Knowing the number of tasks in the task list (or asking for its status, or an ST event)
can be important for other parts of the operating system. Since the number of tasks is
simply the list’s length, we can see there are currently two tasks in the system. If we
add three more TA events:
(10, 85)
(4, 314)
(2, 101)
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then the resulting list is:
{ (10, 212), (10, 85), (4, 314), (3, 104), (2, 101) }
and an ST event would result in the following value:
5
Task Scheduling
For this assignment you will complete TaskListLL.java which as this will be your refbased linked-list implementation of the TaskList interface. Your TaskListLL will be
used by code that simulates the TA, TD, SC and ST actions described above. (The
simulator code is contained in A2test.java and used specifically in the last four tests.)
That is, the simulator will use the following completed routines in your
implementation of TaskListLL:
 insert: used by TA
 remove: used by TD
 removeHead: used by SC
 getLength: used by ST
 isEmpty: used by the simulator to control the event loop
The required behavior of these methods is described in TaskList.java.
Several other files are also provided to you:
 TaskList.java: A representation of the data for a Task along with equals() and
compareTo() methods.
 TaskListNode.java: To be used by code within TaskListLL.
 TaskListArray.java: A completed implementation of the TaskList interface but
using an array to store tasks.
 A2test.java: The tester program for this assignment. When run without any
arguments, it used TaskListLL for testing; if at least one argument (for
example, “abc”) is provided, then TaskListArray is used instead.
Here is a run of A2test that uses TaskListArray:
$ javac A2test.java
$ java A2test abc
Testing of ‘TaskList’ class (basic)
Passed test: 1
Passed test: 2

Running task simulation 3
Passed test: 39
Running task simulation 4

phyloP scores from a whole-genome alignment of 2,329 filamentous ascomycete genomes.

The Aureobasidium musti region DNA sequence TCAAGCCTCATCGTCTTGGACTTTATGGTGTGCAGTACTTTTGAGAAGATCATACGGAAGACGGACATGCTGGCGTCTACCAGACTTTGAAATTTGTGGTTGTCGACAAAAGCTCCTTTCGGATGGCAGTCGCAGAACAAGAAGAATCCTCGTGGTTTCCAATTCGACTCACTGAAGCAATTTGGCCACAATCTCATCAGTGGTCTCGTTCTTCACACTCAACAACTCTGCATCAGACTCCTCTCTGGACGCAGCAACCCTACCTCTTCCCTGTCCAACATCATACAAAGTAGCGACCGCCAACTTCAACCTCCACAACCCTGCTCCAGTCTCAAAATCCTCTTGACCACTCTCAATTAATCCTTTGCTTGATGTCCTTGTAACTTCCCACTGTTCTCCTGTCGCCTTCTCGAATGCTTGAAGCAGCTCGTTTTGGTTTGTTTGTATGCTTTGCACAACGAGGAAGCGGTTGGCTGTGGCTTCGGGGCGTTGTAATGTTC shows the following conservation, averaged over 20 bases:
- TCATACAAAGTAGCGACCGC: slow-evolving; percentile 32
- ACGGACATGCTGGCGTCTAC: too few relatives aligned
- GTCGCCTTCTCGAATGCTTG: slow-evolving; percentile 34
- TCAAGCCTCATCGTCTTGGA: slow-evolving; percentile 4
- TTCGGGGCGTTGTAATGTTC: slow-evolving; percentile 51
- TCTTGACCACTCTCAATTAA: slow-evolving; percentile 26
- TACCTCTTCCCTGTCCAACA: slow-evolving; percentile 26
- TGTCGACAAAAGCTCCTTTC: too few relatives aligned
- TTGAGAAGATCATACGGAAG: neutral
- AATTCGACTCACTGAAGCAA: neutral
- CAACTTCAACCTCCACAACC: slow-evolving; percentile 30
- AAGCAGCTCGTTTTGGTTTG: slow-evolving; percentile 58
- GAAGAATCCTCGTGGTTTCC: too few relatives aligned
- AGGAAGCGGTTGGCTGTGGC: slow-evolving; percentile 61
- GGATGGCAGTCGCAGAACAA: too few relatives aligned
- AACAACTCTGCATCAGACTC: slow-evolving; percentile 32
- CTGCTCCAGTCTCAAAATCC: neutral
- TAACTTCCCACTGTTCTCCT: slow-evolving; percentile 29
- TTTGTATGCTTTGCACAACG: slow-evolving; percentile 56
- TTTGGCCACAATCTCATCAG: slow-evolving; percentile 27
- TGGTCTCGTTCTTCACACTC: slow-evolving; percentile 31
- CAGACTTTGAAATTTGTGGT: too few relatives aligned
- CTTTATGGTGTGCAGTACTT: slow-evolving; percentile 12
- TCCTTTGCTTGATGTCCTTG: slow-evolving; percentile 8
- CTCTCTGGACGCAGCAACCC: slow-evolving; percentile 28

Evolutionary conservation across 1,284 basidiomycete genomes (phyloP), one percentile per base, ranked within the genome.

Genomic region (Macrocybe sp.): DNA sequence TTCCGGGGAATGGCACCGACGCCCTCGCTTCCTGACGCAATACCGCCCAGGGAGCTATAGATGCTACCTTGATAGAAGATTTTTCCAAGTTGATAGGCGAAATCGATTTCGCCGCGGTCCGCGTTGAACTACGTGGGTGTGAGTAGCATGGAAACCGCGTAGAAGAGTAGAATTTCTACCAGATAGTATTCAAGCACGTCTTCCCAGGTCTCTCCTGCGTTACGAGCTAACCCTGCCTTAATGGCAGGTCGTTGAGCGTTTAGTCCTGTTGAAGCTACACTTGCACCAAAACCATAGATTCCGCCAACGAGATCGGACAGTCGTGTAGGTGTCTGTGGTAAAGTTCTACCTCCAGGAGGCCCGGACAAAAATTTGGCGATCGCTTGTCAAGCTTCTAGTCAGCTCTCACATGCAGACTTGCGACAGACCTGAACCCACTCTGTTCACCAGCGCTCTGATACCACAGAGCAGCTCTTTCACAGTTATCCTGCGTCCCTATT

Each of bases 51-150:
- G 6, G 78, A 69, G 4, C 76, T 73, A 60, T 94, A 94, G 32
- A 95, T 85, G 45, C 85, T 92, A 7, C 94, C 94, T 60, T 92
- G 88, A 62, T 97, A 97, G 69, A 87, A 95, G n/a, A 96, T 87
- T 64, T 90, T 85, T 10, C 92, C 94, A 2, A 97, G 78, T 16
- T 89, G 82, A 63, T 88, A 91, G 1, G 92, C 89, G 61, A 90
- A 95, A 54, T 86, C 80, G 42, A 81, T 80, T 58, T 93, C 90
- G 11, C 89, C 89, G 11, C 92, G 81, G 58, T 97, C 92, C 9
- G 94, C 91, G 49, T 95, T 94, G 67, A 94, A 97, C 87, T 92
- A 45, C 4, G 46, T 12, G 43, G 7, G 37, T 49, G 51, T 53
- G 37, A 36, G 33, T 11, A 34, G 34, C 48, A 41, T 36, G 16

Passed test: 40
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And here a run of A2test that uses TaskListLL as it is distributed with this assignment.
(Note that you should remove all of the “ECHO” println statements in your completed
implementation of TaskListLL.)
As with assignment #1, when we evaluate your work it is the first failed test that will
matter most for us (i.e., we do not cherry-pick tests by ignoring earlier failed tests
while accepting later passing tests). Tests after the first failed test are themselves
considered to have failed.
There are 40 tests and your code is expected to pass them all.
File to submit:
 TaskListLL.java
Grading scheme
Requirement Marks
TaskListLL.java compiles without errors or warnings 2
Code passes the first set of test cases (1 to 16) 4
Code passes the second set of test cases (17 to 22) 3
Code passes the third set of test cases (23 to 28) 4
Code passes the fourth set of test case (29 to 36) 5
Code passes the four simulations (37 to 40) 2
Total 20
Note: Code submitted must be written using techniques in keeping with the goals of
the assignment. Therefore passing a test is not automatically a guarantee of getting
marks for a test (i.e., your solution must not be written such that it hardcodes results
for specific tests in A2test.java yet would be unable to work with similar tests when
different data is used).
In order to obtain a passing grade for the assignment, you must satisfy at least the
first four requirements by passing all of their test cases.
$ java A2test
Testing of ‘TaskList’ class (basic)
ECHO getLength()
Failed test: 1 at line 216

PlaceholderAssignment #2: Linked Lists